Hacking Terminal Directive

Once I got the chance to pull out Terminal Directive and start playing it, I noticed that this was less like a campaign game and more like a legacy game.  I’m personally not a fan of legacy games because my preservation instincts are very strong; I don’t like destroying things or making permanent marks on things that can’t be replaced.  So, after our first game, I started strategizing how I might go about preserving the components of Terminal Directive while still making it fun to play.  Don’t worry, there are no story spoilers ahead, though I will be talking about the different kinds of components and how they interact.

There are three kinds of permanent modifications that occur in Terminal Directive: stickers that change the state of the play area (your PAD), stickers that change the text on cards, and accounting marks on the stickers.  The first two I feel like I was able to solve reasonably well, while the last one I’ve punted a bit to use pen and paper (though I’m still thinking on that one.)

Solving the PAD sticker problem was pretty easy to simply do with tokens.  In particular, I 3D printed some red and blue rectangles to host the stickers which fit nicely on the PADs.  There is still a need to track which stickers came from which story card and which slot they are supposed to rest in, so I’ve denoted that with small stickers on the back.  This allows for some replayability, with the caveat that there may be fewer surprises if you search through the stack of tokens and learn of alternative objectives, tasks, or ethos.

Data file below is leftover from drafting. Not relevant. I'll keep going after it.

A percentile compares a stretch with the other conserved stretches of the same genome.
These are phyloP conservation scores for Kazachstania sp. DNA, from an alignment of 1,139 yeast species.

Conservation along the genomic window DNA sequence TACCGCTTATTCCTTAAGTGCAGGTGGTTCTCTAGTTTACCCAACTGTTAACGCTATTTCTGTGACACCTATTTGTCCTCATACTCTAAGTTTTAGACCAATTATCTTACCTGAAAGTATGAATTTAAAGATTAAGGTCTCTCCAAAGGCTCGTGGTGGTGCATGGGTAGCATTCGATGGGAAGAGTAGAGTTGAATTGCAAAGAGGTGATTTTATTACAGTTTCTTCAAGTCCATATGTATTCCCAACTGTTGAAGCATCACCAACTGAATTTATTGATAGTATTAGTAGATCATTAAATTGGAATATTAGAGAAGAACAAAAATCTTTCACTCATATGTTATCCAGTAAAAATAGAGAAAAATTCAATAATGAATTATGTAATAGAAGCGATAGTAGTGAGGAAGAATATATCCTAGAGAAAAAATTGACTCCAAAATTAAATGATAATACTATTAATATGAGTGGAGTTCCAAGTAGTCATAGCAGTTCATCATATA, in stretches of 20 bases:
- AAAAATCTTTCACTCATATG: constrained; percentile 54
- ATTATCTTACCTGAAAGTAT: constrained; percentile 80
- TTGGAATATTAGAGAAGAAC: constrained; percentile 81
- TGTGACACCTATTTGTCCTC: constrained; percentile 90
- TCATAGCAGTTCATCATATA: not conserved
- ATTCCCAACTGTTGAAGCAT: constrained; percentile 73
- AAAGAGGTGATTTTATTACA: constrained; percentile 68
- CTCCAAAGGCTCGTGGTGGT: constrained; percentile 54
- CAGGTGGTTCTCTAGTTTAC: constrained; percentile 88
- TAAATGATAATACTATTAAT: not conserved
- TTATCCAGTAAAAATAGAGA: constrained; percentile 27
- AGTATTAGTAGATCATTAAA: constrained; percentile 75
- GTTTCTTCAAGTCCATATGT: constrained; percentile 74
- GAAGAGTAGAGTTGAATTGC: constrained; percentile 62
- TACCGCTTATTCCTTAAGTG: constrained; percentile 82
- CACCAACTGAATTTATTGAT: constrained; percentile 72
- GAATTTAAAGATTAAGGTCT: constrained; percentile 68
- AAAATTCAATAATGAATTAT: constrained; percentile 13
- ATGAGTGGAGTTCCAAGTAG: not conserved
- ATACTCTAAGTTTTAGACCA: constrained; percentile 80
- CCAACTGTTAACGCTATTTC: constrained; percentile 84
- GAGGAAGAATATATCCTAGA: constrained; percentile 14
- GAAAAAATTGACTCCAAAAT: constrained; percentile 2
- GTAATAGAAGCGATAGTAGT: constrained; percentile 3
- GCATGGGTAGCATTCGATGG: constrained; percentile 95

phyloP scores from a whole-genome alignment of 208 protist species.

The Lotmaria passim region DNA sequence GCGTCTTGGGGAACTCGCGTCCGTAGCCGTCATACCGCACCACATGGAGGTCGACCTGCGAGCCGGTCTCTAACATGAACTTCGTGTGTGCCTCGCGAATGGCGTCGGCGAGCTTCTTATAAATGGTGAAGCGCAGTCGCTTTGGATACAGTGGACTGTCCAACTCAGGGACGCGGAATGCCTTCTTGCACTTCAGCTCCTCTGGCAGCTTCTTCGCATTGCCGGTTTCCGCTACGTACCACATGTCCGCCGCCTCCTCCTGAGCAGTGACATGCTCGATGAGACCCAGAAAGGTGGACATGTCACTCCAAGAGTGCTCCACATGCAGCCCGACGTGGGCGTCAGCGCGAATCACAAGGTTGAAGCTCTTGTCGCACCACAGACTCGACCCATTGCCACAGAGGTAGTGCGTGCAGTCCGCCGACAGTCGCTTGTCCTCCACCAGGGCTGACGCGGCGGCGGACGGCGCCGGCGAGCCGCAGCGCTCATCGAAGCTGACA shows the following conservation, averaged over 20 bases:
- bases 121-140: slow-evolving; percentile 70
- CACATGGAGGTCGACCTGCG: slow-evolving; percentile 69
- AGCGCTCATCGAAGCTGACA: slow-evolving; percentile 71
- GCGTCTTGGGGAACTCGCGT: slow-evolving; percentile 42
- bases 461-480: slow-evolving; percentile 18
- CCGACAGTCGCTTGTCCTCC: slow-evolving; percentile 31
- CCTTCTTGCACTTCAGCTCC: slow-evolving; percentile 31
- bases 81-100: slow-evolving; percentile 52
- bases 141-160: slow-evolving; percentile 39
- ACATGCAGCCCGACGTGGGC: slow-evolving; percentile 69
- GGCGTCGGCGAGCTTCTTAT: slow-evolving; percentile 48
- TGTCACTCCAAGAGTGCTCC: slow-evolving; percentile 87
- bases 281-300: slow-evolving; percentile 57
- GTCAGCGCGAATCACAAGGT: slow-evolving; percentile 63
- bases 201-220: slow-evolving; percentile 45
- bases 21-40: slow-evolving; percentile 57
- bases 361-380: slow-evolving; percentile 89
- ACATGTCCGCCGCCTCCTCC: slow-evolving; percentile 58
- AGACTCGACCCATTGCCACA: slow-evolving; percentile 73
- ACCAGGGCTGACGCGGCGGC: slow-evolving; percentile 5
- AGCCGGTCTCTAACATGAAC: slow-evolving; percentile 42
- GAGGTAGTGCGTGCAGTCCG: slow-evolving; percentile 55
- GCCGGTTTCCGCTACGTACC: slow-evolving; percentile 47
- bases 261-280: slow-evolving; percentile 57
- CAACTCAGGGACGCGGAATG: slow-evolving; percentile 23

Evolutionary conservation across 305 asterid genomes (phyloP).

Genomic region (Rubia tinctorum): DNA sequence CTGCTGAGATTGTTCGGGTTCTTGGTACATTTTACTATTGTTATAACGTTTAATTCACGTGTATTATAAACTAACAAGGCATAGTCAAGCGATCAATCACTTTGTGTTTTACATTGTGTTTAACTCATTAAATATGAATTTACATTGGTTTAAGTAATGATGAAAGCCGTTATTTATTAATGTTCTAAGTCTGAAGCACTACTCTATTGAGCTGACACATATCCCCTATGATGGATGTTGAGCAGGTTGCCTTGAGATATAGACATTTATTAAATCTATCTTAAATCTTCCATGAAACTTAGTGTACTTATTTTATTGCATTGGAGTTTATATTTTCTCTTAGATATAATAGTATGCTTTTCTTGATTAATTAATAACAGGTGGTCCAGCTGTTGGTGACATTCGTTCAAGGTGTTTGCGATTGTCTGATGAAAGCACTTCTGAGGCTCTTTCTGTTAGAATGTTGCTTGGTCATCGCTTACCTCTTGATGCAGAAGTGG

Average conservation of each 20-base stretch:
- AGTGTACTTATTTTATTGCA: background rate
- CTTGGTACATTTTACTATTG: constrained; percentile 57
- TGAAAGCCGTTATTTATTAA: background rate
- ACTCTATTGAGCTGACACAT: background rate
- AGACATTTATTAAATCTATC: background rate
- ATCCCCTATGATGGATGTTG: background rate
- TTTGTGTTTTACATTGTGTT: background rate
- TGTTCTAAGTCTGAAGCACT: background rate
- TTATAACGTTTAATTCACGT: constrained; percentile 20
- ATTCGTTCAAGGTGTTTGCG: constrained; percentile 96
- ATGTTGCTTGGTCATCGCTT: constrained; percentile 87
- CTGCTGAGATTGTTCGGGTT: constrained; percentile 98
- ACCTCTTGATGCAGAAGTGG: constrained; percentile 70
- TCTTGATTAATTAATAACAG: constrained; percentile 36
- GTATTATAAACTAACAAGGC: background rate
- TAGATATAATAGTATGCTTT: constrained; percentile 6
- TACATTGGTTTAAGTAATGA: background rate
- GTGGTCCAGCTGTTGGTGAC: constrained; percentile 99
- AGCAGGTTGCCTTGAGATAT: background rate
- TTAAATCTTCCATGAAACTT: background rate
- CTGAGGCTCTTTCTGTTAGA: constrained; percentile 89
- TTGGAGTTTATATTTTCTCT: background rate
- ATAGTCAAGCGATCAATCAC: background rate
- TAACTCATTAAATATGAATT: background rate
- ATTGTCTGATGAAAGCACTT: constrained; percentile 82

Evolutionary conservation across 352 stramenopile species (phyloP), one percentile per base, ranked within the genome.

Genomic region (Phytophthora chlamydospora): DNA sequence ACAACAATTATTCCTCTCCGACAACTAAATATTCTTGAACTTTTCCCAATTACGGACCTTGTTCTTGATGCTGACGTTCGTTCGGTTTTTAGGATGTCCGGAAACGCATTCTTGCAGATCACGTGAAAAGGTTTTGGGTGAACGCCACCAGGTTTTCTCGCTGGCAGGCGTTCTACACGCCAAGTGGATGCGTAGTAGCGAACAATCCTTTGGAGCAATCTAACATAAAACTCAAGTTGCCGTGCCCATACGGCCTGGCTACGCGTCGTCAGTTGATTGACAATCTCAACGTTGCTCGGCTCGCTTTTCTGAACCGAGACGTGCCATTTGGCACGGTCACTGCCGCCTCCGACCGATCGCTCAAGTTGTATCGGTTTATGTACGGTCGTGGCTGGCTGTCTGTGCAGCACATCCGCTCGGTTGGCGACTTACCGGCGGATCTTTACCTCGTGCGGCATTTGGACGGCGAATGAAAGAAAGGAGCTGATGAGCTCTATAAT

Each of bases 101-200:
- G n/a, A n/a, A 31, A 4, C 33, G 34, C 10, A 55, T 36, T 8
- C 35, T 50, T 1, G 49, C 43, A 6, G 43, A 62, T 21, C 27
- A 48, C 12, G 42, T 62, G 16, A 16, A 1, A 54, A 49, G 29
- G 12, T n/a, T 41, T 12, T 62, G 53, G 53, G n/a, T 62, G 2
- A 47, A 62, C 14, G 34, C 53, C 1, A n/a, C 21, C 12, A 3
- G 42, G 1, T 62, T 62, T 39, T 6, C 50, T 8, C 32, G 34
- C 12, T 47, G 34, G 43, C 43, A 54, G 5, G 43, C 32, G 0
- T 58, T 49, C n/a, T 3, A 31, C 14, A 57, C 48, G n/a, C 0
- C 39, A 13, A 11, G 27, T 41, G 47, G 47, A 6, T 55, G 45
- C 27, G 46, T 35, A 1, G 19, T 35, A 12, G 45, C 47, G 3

Card modifications were a bit trickier, as, ideally, they should still be shufflable, and the text should be correct on the card.  Since I sleeve all my cards, I decided to slice up a clear card sleeve and attach the sticker to that, and drop it into the appropriate sleeve.  This is thin enough that it shouldn’t be noticeable when shuffling/drawing, but achieves the goal that you can simply look at the card for the updated text rather than having to look it up (which is important if you are trying to bluff.)

The last thing is accounting marks on the stickers – tracking things like the number of games won/lost, number of tags scored, etc.  Ideally, you could track this directly, but for now I’m simply using pen and paper.  One thought that I had was to laminate the stickers and use dry erase markers, but I’m not totally sold on that as those marks have a tendency to get under the laminate if it’s not totally covering.  I may still play around with this though to see if I can’t get something that both looks good and is functional for marking directly on the stickers.

Overall, I’m pretty happy with how it’s working so far.  I feel good that I’ve accomplished the goals of the changing gameplay, without permanently altering my game.

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